I will try to post these in chronological order, starting from 1970. In some cases, Alex labeled the magazine and the data that the articles were from.
Christian Vander and his rhythms. - Kobaia, Aira, Malaria, Sohi, Sckxyss, Aura, Thaud Zaïa Nau Ektila, Stoah, Muh, Magma. Recently, one of our colleagues, specialist music, but especially in a hurry, called magma "bomb" in French pop. He could have added Atomic.
This music really extraordinary (in the sense of the term) could be played by musicians at (x) talent (s) some (s). And Magma brings together the best musicians in France, musicians confirmed long ago. Those who we play Magma (see the topics listed above) in their double album (Philips, GU - Stereo - mono, 6395.001 / 002), recorded in April 1970, are none other than: Christian Vander on drums and vocals, Claude Engel on guitar, flute and vocals, piano Francois Cahen, Francis Moze (hello!) on bass, Teddy Lasry on soprano sax, flute, various winds (ouch!), Alain Charlery on trumpet and percussion, Richard Raux for alto and tenor saxes, and finally Klaus Blasquiz on vocals and percussion.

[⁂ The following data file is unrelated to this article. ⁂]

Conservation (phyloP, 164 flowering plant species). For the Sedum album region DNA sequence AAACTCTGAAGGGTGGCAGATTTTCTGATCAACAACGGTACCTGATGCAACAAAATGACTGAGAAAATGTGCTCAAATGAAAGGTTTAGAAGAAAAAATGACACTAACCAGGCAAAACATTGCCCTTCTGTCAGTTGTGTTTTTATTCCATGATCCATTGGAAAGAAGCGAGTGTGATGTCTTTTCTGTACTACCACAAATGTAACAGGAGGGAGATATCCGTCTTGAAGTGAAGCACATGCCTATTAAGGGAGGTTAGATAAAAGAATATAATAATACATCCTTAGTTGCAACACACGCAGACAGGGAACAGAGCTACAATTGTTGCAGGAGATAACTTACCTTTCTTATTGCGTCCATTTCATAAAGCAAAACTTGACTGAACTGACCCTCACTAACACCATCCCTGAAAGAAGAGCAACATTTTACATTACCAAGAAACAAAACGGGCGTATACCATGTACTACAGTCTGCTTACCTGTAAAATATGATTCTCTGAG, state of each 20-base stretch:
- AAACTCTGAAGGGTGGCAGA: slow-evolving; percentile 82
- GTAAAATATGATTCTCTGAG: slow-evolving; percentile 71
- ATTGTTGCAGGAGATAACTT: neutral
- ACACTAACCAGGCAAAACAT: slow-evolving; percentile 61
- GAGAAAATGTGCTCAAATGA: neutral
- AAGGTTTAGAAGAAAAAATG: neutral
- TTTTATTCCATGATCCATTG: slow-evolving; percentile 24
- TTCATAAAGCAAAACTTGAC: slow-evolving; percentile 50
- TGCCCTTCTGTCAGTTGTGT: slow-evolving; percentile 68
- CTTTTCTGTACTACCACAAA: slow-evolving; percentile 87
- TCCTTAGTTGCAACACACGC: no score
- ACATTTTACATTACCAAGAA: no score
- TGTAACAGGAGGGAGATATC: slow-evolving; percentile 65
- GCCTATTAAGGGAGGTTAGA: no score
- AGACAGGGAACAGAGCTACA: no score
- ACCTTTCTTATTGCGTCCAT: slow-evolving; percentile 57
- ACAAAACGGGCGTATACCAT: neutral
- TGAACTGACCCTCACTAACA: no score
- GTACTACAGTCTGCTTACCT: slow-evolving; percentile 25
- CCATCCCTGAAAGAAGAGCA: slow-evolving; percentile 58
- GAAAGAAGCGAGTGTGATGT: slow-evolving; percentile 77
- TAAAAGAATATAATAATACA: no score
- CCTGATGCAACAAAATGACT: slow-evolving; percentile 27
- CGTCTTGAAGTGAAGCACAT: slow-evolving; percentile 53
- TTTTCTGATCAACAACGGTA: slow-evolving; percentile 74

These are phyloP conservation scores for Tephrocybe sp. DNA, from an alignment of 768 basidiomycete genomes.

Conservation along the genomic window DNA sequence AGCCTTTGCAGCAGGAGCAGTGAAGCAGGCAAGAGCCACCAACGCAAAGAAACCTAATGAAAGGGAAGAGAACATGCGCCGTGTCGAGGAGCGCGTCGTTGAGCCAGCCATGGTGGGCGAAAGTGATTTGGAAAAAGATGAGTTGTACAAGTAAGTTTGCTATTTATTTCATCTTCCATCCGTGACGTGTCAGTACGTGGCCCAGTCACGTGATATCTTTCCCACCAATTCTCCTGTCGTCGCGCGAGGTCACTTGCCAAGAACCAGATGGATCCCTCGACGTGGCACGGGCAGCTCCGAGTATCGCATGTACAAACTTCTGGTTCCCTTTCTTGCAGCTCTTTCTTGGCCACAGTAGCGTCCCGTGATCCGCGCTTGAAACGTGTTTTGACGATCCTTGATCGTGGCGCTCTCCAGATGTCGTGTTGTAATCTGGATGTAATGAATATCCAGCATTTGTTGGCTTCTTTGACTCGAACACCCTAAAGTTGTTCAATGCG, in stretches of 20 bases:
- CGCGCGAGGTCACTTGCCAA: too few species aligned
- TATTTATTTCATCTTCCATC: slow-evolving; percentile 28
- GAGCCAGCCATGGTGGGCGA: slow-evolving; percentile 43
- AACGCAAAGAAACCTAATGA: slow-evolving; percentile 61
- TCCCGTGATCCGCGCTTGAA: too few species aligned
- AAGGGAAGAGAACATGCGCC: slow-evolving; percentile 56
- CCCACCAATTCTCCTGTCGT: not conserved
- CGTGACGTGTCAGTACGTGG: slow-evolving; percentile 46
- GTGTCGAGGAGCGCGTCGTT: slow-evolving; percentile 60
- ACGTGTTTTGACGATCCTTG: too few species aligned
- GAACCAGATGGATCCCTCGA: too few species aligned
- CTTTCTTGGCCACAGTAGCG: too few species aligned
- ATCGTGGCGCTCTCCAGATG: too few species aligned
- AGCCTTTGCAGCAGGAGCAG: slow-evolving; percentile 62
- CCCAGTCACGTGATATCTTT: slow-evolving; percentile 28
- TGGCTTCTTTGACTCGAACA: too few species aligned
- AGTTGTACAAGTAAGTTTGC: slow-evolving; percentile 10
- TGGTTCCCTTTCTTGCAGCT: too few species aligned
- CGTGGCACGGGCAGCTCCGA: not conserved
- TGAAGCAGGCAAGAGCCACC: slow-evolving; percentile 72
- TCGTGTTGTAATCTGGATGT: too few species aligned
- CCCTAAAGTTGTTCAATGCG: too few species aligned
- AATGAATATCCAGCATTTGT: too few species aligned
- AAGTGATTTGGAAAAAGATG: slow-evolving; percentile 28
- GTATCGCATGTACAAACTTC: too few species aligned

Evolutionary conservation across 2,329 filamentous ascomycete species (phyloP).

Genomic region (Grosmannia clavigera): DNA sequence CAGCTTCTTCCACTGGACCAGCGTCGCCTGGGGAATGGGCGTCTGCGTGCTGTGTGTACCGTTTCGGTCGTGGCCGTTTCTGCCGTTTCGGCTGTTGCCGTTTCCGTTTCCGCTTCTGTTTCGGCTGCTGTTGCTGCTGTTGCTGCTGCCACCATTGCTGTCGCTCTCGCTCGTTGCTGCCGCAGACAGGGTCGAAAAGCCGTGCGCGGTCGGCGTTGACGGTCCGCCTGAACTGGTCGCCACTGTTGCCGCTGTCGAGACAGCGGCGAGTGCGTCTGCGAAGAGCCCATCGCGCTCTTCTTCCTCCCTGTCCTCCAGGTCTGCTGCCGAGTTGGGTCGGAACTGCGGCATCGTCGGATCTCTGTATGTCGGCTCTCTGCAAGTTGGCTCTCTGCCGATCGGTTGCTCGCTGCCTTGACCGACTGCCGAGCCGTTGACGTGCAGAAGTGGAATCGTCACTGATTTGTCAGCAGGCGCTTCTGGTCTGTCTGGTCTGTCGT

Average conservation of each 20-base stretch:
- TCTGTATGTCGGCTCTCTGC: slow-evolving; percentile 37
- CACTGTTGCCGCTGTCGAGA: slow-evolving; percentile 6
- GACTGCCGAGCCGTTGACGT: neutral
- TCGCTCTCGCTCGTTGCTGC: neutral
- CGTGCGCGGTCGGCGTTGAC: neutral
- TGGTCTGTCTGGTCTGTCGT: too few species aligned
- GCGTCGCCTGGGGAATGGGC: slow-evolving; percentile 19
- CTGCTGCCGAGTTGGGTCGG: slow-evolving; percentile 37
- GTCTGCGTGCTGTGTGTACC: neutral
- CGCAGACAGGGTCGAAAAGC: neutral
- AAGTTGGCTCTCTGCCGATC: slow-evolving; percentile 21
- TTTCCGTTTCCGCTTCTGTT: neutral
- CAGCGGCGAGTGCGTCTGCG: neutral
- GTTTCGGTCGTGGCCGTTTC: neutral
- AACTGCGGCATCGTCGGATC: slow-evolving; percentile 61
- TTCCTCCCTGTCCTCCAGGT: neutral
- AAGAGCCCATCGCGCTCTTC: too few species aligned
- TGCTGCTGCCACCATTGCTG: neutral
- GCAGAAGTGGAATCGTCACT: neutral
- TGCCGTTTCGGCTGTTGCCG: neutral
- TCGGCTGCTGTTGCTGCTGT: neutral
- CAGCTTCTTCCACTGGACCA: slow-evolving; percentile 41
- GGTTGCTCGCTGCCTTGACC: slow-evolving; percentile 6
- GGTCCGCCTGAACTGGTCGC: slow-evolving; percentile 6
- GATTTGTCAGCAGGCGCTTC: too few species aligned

Not to sound pretentious, Magma claims that his music is inspired by John Coltrane, but it actually had little relevance. Magma is the music of Magma, and musicians can only play it. Haunting, supernatural, this music touches us deeply, we sometimes feel stirs up lust, never straying into the paths of hackneyed bad taste and ambition.
Magma is not only double album "Magma" is also the music of a film out soon, titled "24 hours only. Topics totally different from "Magma", music that integrates perfectly with the film images, real magic of sound and light.
Magma, it would be useless to explain their music with his comparisons, influences, ambitions, lyricism and poetry "emerges" it would be useless to decompose, analyze their music theme by theme, notes note: it would be criminal to try to explain anything. We'll see, we listen, we're going, without trying to understand. And ended sentences sounding lyrical-political-sociological.
Best No. 29 - December 1970